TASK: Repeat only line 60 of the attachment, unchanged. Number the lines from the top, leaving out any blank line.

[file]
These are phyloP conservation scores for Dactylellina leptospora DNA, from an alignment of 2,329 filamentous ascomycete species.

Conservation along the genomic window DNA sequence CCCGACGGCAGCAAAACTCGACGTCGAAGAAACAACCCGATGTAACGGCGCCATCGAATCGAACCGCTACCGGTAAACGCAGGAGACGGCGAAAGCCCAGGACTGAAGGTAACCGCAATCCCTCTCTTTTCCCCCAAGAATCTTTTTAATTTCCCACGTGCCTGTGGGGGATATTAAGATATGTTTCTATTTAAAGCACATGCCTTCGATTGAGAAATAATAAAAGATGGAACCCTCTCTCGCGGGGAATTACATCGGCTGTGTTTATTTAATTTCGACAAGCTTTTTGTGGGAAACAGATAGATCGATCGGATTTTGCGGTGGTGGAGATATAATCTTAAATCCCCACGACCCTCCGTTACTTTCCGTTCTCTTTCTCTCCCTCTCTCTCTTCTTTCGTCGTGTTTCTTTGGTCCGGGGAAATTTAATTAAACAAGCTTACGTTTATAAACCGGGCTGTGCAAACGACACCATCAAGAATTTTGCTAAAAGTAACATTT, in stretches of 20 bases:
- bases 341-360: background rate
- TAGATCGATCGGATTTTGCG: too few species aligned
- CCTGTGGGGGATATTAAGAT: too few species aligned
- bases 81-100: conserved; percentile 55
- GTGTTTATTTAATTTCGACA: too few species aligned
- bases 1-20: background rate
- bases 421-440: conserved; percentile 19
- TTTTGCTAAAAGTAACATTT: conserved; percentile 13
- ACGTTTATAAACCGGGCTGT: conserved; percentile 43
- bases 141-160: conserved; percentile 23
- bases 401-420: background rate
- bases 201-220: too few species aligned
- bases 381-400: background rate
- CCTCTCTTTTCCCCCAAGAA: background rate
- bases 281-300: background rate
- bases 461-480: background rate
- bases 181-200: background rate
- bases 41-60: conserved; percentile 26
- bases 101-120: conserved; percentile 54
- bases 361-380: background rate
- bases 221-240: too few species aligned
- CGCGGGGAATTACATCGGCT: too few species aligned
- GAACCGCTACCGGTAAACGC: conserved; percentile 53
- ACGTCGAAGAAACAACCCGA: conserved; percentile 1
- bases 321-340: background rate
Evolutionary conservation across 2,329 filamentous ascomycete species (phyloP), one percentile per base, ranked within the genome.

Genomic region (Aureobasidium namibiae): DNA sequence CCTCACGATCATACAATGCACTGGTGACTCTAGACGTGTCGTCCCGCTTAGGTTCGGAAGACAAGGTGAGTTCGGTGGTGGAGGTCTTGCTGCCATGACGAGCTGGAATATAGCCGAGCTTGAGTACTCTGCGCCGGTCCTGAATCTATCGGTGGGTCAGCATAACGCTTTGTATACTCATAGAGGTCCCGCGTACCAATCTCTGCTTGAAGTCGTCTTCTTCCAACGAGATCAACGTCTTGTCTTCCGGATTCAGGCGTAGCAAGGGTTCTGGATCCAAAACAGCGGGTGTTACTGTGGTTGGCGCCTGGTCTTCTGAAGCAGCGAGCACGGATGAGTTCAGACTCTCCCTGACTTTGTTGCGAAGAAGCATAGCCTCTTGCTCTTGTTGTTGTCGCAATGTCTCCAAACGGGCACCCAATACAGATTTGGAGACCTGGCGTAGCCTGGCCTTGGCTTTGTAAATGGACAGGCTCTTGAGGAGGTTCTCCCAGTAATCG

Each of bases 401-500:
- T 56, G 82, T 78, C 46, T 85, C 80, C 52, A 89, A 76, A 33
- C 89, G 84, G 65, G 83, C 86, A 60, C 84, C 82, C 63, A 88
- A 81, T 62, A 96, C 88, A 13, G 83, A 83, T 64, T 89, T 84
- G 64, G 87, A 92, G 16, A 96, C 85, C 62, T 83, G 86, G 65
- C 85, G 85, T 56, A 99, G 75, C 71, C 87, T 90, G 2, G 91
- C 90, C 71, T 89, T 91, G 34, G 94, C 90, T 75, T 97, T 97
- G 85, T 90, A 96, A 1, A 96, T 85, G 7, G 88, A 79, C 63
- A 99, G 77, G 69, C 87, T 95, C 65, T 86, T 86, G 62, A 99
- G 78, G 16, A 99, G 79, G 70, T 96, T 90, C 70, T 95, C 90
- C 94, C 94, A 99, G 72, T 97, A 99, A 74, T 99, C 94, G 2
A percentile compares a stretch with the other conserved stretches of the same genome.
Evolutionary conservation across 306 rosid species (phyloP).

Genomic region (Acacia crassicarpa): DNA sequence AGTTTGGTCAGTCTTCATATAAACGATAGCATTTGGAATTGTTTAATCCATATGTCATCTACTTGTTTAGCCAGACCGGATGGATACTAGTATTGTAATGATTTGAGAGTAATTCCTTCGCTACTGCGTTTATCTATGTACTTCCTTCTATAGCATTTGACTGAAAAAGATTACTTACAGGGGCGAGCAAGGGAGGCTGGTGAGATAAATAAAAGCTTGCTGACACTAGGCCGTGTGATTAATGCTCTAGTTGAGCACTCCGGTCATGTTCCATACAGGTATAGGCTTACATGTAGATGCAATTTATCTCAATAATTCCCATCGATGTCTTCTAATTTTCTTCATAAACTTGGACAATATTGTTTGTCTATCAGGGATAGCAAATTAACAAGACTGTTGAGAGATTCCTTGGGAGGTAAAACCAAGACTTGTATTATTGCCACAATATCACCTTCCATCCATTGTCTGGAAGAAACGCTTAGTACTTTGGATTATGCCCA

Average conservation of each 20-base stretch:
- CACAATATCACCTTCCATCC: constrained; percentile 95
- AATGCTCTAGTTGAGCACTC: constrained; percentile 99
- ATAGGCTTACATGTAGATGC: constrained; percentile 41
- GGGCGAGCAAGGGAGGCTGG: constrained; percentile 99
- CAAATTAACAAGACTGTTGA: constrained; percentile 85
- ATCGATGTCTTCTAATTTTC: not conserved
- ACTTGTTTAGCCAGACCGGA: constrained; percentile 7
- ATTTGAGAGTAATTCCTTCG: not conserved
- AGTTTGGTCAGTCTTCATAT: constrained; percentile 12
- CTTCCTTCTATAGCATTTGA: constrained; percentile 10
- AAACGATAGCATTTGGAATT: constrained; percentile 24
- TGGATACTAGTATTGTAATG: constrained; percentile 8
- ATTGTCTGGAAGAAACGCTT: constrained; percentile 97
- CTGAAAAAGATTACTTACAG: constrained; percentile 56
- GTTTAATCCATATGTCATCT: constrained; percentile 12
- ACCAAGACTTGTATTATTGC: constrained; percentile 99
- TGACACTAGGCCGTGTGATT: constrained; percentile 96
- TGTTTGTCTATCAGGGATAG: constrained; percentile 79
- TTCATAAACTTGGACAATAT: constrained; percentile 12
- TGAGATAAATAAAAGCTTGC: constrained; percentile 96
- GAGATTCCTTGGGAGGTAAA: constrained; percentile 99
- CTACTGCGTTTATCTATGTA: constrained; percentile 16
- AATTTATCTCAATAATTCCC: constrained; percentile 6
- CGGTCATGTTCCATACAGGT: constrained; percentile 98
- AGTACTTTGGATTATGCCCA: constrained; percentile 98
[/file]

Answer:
- ACCAAGACTTGTATTATTGC: constrained; percentile 99